Quantcast
Environmental News for a Healthier Planet and Life

Synthetic Fertilizers Are Heating the Planet. But There's an Alternative.

Climate
Synthetic Fertilizers Are Heating the Planet. But There's an Alternative.
Pexels

From raising livestock to growing vegetables, farmers help put food on our plates. But agriculture also creates emissions that warm the climate. And the most warming is caused by nitrous oxide, an especially potent global warming gas.


"The use of synthetic fertilizers is the biggest source of nitrous oxide emissions," said Lauren Snyder, an education and research program manager with the Organic Farming Research Foundation.

"Fertilizers are basically providing a form of nitrogen to the plant," she said. "And so when you add that to the soil, a lot of it is lost to the atmosphere as nitrous oxide."

But she says that farmers can reduce those emissions by changing some of their practices.

For example, she recommends planting cover crops in the offseason instead of leaving fields bare. Some cover crops can reduce the need for fertilizer because they naturally fix nitrogen in the soil.

"Legume cover crops are excellent at taking atmospheric nitrogen and putting it in the soil in the form that plants can use. And so that's another way that we can provide fertility to plants," Synder said. "And it doesn't result in the same kind of pulse of nitrous oxide into the atmosphere."

So by enriching soil naturally, farmers can also help reduce global warming.

Reposted with permission from Yale Climate Connections.

A sea turtle rescued from Israel's devastating oil spill. MENAHEM KAHANA / AFP via Getty Images

Rescue workers in Israel are using a surprising cure to save the sea turtles harmed by a devastating oil spill: mayonnaise!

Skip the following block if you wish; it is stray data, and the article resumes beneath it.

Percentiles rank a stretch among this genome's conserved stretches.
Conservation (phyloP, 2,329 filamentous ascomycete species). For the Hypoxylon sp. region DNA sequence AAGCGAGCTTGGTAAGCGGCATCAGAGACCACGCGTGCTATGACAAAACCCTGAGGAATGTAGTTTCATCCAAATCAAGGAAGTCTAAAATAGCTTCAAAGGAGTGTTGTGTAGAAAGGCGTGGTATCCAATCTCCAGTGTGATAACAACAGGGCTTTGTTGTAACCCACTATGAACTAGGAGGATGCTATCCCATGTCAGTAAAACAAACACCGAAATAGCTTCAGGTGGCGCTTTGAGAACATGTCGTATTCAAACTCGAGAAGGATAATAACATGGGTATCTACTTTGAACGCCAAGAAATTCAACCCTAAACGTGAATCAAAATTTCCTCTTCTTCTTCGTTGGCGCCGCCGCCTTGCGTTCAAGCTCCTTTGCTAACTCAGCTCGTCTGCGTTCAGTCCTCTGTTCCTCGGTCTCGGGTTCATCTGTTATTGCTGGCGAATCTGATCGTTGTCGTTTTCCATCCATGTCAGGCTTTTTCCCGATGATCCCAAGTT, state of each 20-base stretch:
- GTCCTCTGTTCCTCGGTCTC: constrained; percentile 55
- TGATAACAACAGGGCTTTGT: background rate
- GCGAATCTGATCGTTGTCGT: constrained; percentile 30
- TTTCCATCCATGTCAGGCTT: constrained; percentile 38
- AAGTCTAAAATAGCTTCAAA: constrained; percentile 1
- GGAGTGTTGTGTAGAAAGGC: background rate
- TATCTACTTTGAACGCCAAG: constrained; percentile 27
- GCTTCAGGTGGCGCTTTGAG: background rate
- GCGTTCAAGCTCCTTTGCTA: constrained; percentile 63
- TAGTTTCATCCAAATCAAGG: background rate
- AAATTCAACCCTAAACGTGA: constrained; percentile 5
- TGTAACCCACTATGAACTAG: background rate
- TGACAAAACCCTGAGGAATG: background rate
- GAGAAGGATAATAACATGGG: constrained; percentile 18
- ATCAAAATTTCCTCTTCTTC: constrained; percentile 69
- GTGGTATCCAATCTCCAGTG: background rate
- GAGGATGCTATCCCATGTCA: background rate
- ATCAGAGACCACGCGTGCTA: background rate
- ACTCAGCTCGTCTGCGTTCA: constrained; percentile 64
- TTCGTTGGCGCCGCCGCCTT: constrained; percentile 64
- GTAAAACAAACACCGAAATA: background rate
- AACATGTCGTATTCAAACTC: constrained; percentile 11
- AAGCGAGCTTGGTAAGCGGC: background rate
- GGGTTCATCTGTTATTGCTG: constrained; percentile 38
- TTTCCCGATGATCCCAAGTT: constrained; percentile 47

Read More Show Less

EcoWatch Daily Newsletter

A "digital twin of Earth." European Space Agency

As the weather grows more severe, and its damages more expensive and fatal, current weather predictions fall short in providing reliable information on Earth's rapidly changing systems.

Read More Show Less

Trending

Melting ice in places such as Greenland could stop a critical ocean current. Paul Souders / Getty Images

The climate crisis could push an important ocean current past a critical tipping point sooner than expected, new research suggests.

Read More Show Less
California Gov. Gavin Newsom tours the Chevron oil field west of Bakersfield, where a spill of more than 900,000 gallons flowed into a dry creek bed, on July 24, 2019. Irfan Khan / Los Angeles Times via Getty Images

By Brett Wilkins

Accusing California regulators of "reckless disregard" for public "health and safety," the environmental advocacy group Center for Biological Diversity on Wednesday sued the administration of Gov. Gavin Newsom for approving thousands of oil and gas drilling and fracking projects without the required environmental review.

Read More Show Less
Nobel Peace Prize Laureate and Kenyan professor Wangari Maathai poses during the COP15 UN Climate Change Conference in Copenhagen, Denmark on December 15, 2009. Olivier Morin / AFP / Getty Images

By Kate Whiting

From Greta Thunberg to Sir David Attenborough, the headline-grabbing climate change activists and environmentalists of today are predominantly white. But like many areas of society, those whose voices are heard most often are not necessarily representative of the whole.

Read More Show Less